NearClassics: Prodigy – H.N.I.C.

12 12 2008


The infamous Mobb Deep emerged onto the rap scene in the mid 90’s with their gritty style of New York street rap. The duo consisted of producer-rapper Havoc, and Prodigy. After numerous solid releases, beefs, and controversies, Prodigy decided to make a solo album with production help and appearances with his crew mate Havoc. Apparently the things hip hop loved about early Mobb Deep albums, persisted with HNIC making it one of hip hop’s most slept on albums to date.

Prodigy let his “dunns” Bars-n-Hooks kick off the album with their intro warning the rap game about their presence. On “The Genesis”, Prodigy hooks up with the Alchemist to create an outstanding opening track for an album. Aside from the opening, Alchemist created other bangers for the Head Nigga In Charge. On the street banger “Keep It Thoro”, P raps over a piano-looped instrumental with his signature laid back rap style with grimey lyrics. Alchemist also delivers “Trials of Love”, where Bandana P and his wifey argue on wax in a rap format; and then on “Three” where Prodigy raps about things that occur around his way at 3 in the morning’.
While Mobb Deep signature style is street music, the most club friendly track was The Rockwilder’s “Do It”. Another joint that was outside of Mobb Deep’s typical sound was “YBE” which featured B.G. Prodigy and B.G. both rap about the lavish life over an updated version of Whodini’s “One Love”. The rare materialism continues on “Diamond”, where Prodigy’s protege’s Bars-n-Hooks talk about their determination to go diamond (hilarious when you think about it). P wraps the album up with “You Can Never Feel My Pain”, where he expresses his hardships in life and his struggle with Sickle Cell.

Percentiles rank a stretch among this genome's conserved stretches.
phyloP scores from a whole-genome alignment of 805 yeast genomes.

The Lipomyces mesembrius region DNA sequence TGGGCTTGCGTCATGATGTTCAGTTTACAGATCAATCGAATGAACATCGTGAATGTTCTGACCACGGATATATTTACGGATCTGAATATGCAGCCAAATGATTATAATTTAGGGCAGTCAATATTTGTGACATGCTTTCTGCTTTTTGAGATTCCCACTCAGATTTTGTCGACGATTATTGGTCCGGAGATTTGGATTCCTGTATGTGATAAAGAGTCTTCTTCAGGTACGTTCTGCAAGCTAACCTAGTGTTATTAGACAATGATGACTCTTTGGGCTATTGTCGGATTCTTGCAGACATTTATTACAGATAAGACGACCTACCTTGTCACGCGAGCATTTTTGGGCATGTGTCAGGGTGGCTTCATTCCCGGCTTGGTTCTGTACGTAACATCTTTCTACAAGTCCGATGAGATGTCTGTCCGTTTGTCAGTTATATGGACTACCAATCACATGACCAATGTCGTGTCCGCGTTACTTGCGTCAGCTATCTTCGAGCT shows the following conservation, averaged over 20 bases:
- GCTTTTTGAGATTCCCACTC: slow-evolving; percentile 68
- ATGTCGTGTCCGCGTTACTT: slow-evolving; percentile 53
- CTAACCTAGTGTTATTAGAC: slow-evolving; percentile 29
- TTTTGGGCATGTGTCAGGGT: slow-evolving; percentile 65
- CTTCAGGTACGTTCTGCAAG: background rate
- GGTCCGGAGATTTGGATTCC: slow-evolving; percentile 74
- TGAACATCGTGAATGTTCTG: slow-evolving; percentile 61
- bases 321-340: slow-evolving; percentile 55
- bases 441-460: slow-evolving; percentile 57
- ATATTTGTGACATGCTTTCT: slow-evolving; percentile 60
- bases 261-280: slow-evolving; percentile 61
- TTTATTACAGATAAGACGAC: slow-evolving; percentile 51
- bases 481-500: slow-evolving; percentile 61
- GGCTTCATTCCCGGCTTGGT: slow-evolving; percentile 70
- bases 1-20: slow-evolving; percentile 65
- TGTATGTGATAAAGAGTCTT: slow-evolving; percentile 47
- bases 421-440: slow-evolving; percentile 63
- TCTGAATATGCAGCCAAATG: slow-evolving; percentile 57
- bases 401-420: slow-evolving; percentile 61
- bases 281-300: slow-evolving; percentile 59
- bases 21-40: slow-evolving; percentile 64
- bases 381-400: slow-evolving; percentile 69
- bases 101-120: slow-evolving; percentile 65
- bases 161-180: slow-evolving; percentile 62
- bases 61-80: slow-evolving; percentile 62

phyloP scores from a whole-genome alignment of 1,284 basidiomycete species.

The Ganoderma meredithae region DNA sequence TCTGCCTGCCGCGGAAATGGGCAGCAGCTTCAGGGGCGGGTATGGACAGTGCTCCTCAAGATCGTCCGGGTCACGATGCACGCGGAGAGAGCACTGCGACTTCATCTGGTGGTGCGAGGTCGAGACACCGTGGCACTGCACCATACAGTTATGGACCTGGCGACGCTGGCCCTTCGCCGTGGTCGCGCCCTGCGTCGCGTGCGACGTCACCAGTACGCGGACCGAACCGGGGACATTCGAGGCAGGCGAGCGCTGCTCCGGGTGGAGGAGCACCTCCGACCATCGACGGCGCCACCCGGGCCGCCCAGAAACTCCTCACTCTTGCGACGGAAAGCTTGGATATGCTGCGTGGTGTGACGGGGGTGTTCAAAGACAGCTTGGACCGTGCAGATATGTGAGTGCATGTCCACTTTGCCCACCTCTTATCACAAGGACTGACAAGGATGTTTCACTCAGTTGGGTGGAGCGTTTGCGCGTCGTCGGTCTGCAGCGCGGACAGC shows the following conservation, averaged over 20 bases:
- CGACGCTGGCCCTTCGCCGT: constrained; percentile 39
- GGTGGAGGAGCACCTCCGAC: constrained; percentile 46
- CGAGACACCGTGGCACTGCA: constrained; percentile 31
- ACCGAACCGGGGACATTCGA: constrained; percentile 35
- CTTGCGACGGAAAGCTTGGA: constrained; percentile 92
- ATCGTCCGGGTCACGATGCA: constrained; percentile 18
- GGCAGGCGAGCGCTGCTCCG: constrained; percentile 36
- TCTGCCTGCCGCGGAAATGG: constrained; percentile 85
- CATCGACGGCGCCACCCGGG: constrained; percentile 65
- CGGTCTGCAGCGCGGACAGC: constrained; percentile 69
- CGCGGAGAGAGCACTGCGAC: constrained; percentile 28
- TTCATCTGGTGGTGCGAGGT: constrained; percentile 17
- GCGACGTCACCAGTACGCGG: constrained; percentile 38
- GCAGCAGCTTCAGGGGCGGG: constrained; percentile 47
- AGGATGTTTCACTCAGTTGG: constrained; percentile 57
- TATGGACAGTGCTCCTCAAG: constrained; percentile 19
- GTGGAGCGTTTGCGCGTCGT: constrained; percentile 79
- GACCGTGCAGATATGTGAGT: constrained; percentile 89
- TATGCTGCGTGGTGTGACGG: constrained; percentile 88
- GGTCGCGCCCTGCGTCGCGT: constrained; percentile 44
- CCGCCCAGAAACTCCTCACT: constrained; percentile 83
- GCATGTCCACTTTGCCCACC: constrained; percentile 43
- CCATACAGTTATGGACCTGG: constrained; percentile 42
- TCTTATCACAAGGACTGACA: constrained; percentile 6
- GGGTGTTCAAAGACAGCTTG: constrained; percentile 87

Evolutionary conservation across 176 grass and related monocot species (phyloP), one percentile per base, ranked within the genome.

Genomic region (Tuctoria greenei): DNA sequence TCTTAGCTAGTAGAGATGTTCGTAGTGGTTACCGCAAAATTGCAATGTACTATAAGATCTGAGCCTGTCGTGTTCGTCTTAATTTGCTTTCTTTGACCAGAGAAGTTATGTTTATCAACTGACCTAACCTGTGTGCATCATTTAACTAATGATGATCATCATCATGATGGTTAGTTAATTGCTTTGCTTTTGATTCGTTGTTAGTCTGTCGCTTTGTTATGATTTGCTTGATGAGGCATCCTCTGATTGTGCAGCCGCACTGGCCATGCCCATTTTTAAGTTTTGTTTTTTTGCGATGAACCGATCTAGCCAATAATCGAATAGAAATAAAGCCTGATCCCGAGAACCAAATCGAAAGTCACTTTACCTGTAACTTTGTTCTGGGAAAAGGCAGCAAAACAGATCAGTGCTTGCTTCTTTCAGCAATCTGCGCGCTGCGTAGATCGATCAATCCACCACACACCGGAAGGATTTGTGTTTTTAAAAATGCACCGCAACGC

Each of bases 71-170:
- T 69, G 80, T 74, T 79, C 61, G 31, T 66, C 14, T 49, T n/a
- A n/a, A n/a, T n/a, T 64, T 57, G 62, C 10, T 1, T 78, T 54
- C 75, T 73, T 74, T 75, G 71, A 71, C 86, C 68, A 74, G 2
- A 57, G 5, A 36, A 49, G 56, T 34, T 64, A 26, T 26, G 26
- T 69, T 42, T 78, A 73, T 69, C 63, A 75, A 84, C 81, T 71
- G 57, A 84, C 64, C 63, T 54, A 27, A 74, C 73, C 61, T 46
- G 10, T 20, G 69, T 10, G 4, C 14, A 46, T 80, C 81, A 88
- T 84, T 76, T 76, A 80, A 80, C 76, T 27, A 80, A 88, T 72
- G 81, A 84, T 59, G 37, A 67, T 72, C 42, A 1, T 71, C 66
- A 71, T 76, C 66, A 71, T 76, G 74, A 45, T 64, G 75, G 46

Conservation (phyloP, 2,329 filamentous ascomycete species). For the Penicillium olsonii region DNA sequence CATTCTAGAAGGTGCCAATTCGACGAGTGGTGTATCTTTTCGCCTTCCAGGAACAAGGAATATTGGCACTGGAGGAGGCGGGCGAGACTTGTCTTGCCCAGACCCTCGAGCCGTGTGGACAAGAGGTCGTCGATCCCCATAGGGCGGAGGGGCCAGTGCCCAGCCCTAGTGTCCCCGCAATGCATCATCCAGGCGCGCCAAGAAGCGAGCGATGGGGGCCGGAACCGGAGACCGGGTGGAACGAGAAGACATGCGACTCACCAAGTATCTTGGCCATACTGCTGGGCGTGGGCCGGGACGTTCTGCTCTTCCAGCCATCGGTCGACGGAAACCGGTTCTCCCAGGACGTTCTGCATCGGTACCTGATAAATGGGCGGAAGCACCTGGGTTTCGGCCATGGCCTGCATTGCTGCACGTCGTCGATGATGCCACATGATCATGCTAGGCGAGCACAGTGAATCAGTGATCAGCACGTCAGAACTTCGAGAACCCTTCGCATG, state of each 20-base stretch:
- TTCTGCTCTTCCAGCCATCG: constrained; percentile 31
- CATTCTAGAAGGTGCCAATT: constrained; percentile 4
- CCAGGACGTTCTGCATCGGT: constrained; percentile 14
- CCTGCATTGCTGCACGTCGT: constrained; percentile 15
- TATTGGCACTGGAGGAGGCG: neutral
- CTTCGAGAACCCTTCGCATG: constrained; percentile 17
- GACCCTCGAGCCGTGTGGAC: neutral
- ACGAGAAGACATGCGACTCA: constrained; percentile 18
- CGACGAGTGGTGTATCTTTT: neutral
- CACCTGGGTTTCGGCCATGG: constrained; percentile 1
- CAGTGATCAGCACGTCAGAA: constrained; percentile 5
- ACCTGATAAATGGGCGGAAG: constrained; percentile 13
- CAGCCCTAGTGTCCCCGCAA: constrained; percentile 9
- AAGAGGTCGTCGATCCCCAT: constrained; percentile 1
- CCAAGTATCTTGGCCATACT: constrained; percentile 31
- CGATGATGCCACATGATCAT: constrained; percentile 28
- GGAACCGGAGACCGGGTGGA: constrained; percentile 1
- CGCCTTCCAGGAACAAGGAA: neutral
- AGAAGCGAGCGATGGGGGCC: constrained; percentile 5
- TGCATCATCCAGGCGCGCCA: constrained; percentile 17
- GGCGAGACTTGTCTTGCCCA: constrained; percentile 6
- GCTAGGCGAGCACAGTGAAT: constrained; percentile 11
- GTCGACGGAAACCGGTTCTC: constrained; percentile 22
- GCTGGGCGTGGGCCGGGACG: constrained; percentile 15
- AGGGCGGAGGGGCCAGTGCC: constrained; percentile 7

In conclusion, H.N.I.C. is somewhat of a time capsule of New York hip hop. Back in 2000 when this album dropped, producers like Rockwilder and Bink Dawg were hot on the production scene making beats for albums like The Dynasty, with Just Blaze still an up and coming producer. Eight years ago, I heard this album and thought it was thoroughly great and it still holds it’s value today. If you ever wonder what was Prodigy’s claim to fame, you need to check out H.N.I.C..


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